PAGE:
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Forms Of Abuseimages from the stories

What is it?

HURT is an interactive website that is designed to raise awareness about the hidden devastation and family turmoil of domestic and family violence and sexual assault, confronting the shame and investigating the issues from the incomparable perspective of those involved.

"He’d explode and I’d run around closing doors and windows. I was terrified of other people hearing and judging us."

– Lynette

Modelled like a house, the website invites viewers to explore the house from the perspective of any one of 27 characters who are linked to over 100 video clips. As you explore through the kitchen, dining, lounge, laundry, study and bedrooms different objects and pieces of furniture are linked to video clips of recreated interview of different characters re-telling their experience of domestic and family violence as it relates to that particular room and/or object.  For example, a knife in the kitchen is linked to a video of ‘Sharin’ describing an incident where her husband threatened her with a knife. Or the story of Rob….

It is hoped that by presenting people with images of real people telling real stories about their experience of domestic and family violence will result in increased attention to and outrage towards this prevalent but often minimised atrocity that is perpetrated in hundreds of thousands of homes across Australia. 

Why a house?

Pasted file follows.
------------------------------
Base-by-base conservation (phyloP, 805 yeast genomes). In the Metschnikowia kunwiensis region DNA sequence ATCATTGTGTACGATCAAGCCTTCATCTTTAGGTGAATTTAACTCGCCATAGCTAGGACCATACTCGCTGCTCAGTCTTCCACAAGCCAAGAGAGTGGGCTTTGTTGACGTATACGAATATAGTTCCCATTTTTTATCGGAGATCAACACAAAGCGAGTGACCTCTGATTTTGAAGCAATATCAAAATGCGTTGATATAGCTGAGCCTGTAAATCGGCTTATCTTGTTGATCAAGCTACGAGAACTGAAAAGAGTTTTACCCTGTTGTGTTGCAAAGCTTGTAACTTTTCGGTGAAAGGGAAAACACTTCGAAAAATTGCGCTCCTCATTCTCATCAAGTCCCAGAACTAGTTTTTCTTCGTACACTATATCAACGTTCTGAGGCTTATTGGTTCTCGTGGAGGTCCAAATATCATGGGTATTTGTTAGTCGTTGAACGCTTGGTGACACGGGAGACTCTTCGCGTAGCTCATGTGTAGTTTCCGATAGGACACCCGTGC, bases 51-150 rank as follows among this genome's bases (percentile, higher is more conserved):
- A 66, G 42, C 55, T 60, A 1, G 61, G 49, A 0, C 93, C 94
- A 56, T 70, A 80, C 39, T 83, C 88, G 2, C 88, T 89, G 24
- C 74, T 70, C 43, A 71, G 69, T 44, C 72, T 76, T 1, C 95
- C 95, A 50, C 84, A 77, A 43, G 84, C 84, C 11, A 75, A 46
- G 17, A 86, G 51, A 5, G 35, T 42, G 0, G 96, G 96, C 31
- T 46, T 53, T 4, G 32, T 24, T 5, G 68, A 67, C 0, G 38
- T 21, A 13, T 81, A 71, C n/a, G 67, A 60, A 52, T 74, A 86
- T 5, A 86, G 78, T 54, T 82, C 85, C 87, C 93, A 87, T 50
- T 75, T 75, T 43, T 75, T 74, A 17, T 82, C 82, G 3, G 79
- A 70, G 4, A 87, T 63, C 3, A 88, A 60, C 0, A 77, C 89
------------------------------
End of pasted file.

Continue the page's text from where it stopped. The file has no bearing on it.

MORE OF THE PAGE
A house was chosen as the medium from which the experience of domestic and family violence is described and presented because it in itself plays a significant role in the experience and proliferation of violence in Australia.

"If someone came to the door when I was in full flight, yelling at Maggie, I could switch off just like that and become Mister Nice Guy." - Alistair

In the case of many women and children who experience domestic and family violence the systematic abuse and terrorisation that they go through occurs mainly within the confines of the family home. This means that unlike many Australians who view the home as being a symbol of safety, stability and security, women and children who have been abused by a family member or loved one experience the home as being a place of fear, hurt, degradation and shame.

The home as being a feature in the experience of domestic and family violence is further emphasised by the fact that 80% of perpetrators of domestic and family violence are not violent in any other facets or domains in their life. Indeed many perpetrators are charming, affable and well liked within their communities. This ‘Jekyll and Hyde’ phenomenon reinforces the idea that the home is in itself a central ‘character’ in the experience of domestic and family violence. 

Where did the stories come from?

All of the stories presented in the HURT website are based on real stories and experiences told by women, men and service providers who work with children, from across Australia. Over 60 interviews were conducted with people from a variety of locations (Perth, Rockingham, Albany, Northam, Bunbury, Geraldton, Derby, Broome, Karratha, Melbourne, and remote Kimberley communities) and backgrounds (Indigenous, non-Indigenous and people from non English speaking backgrounds).